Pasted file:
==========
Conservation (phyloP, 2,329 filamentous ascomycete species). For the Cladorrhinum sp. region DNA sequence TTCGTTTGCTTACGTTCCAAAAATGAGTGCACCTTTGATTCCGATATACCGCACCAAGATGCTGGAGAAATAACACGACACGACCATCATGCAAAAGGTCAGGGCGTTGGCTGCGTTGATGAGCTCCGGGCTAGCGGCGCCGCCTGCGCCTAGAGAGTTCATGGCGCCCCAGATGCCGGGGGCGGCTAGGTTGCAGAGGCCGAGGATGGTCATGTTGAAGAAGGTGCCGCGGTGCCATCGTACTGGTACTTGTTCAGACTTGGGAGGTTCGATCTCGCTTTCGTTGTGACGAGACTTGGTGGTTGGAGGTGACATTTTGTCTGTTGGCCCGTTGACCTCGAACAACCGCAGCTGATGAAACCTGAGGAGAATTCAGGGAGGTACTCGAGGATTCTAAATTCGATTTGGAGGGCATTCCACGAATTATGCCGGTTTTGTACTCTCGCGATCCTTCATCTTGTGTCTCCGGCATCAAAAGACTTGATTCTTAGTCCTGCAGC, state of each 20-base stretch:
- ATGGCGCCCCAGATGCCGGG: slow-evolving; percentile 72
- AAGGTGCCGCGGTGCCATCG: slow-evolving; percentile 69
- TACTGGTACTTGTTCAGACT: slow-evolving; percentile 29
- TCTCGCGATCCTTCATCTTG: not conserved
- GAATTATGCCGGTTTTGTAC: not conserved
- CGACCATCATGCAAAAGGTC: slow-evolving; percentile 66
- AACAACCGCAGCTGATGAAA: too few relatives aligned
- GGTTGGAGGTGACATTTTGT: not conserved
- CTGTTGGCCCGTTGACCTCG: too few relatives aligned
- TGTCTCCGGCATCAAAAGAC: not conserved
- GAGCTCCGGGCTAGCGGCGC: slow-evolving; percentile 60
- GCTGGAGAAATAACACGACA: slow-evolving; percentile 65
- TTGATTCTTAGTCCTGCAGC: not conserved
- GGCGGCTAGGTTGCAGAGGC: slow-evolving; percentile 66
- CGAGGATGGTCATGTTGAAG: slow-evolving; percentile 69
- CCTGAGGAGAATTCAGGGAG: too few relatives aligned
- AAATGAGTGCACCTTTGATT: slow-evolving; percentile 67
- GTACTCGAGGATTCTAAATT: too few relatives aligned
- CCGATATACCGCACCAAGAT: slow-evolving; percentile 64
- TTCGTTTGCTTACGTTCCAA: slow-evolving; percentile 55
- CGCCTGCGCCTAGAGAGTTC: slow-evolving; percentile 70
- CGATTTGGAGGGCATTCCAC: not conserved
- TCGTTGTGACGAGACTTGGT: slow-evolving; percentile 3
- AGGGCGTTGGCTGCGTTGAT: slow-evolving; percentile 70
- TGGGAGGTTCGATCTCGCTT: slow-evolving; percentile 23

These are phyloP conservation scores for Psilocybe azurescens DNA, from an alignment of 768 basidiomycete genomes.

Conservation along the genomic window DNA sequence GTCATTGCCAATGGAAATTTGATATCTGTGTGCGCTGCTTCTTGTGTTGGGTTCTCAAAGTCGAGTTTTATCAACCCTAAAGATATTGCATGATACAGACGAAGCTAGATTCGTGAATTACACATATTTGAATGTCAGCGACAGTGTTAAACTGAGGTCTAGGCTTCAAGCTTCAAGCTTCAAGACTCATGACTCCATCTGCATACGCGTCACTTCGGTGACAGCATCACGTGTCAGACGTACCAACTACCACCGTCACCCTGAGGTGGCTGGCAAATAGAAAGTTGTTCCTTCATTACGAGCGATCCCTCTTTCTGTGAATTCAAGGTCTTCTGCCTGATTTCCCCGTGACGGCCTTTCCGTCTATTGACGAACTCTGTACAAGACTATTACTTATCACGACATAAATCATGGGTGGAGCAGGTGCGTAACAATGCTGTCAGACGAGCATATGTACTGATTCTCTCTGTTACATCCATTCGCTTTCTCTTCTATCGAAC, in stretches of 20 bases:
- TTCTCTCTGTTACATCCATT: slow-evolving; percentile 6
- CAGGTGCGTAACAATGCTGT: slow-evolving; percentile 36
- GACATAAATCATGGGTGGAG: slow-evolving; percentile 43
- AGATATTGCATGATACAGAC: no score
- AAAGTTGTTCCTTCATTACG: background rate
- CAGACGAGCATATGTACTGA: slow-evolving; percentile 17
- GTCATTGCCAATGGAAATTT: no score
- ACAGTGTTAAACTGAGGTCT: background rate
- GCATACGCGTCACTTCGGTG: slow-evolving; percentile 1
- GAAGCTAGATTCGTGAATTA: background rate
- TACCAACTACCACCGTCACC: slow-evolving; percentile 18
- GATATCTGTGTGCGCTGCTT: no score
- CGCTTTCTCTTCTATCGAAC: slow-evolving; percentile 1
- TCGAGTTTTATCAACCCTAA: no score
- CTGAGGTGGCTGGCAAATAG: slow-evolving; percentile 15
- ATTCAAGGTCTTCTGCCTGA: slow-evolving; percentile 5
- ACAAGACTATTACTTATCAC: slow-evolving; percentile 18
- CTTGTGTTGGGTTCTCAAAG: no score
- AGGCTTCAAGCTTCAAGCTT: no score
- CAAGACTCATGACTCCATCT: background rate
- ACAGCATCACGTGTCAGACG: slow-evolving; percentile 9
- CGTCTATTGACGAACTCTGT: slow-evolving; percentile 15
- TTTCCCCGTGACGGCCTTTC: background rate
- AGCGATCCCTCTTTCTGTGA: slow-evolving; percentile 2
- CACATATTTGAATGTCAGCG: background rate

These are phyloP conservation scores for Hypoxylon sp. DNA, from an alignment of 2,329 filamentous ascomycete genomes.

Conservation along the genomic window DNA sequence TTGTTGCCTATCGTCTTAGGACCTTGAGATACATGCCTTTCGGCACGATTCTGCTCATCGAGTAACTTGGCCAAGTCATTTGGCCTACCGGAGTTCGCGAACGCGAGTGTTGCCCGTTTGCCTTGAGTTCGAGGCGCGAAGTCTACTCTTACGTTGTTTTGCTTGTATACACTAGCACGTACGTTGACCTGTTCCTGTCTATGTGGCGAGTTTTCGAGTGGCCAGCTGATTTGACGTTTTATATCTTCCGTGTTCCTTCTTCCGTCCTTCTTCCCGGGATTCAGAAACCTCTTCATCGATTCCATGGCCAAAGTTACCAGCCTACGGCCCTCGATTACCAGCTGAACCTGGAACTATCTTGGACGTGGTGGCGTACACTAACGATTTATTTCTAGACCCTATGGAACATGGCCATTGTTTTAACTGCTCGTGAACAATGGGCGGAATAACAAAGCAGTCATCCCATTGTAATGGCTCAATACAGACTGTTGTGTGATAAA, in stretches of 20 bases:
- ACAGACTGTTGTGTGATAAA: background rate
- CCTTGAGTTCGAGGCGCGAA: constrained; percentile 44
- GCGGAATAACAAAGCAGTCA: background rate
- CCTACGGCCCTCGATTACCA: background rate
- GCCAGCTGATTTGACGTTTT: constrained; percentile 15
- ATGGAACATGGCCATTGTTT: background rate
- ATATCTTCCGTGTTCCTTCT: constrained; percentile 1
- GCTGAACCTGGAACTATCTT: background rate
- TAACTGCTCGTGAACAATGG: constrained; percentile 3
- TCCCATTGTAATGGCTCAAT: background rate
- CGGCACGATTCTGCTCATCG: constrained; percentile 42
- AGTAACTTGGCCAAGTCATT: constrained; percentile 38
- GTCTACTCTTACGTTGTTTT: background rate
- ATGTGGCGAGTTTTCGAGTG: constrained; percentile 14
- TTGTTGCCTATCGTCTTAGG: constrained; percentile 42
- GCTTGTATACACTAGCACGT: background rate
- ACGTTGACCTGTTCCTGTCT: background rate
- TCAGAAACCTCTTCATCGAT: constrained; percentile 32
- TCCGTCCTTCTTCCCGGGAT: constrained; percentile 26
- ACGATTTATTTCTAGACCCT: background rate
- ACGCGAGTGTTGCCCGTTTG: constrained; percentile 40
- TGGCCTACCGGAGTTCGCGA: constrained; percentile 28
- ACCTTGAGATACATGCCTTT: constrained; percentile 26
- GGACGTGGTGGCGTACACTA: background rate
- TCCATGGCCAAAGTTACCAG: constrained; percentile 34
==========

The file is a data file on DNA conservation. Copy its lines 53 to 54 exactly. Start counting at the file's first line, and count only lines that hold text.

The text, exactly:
- CACATATTTGAATGTCAGCG: background rate

These are phyloP conservation scores for Hypoxylon sp. DNA, from an alignment of 2,329 filamentous ascomycete genomes.